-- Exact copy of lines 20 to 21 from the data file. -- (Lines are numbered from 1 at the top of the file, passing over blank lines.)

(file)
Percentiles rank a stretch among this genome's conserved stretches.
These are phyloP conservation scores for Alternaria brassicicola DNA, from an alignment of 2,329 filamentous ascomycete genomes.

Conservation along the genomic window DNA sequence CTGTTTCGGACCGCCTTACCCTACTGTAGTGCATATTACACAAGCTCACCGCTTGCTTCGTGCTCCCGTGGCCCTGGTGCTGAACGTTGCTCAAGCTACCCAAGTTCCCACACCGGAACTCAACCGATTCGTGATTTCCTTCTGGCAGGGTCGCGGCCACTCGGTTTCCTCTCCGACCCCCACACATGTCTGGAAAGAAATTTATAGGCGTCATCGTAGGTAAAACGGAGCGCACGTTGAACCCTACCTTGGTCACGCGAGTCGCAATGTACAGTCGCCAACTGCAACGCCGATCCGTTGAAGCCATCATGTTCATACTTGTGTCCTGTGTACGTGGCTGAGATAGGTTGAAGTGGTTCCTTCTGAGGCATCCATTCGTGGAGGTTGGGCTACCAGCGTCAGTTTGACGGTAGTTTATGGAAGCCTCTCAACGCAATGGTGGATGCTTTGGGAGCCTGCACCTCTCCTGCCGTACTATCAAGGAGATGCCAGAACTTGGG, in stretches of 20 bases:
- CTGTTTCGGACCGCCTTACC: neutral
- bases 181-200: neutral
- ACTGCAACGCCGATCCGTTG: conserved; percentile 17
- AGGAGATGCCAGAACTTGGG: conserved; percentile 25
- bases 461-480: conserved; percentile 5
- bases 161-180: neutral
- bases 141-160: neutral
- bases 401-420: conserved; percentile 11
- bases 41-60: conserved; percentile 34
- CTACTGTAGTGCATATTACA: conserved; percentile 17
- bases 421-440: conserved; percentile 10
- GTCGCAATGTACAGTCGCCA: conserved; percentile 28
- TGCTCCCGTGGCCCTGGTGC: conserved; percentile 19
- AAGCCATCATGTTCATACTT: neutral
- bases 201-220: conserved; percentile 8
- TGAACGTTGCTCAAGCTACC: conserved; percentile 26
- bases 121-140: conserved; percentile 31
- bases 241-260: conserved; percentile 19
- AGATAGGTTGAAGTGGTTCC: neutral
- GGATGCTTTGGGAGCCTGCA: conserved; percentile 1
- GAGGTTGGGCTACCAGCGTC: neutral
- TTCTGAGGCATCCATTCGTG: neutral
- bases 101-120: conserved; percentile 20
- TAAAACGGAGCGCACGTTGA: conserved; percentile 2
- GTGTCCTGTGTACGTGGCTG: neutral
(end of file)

- bases 121-140: conserved; percentile 31
- bases 241-260: conserved; percentile 19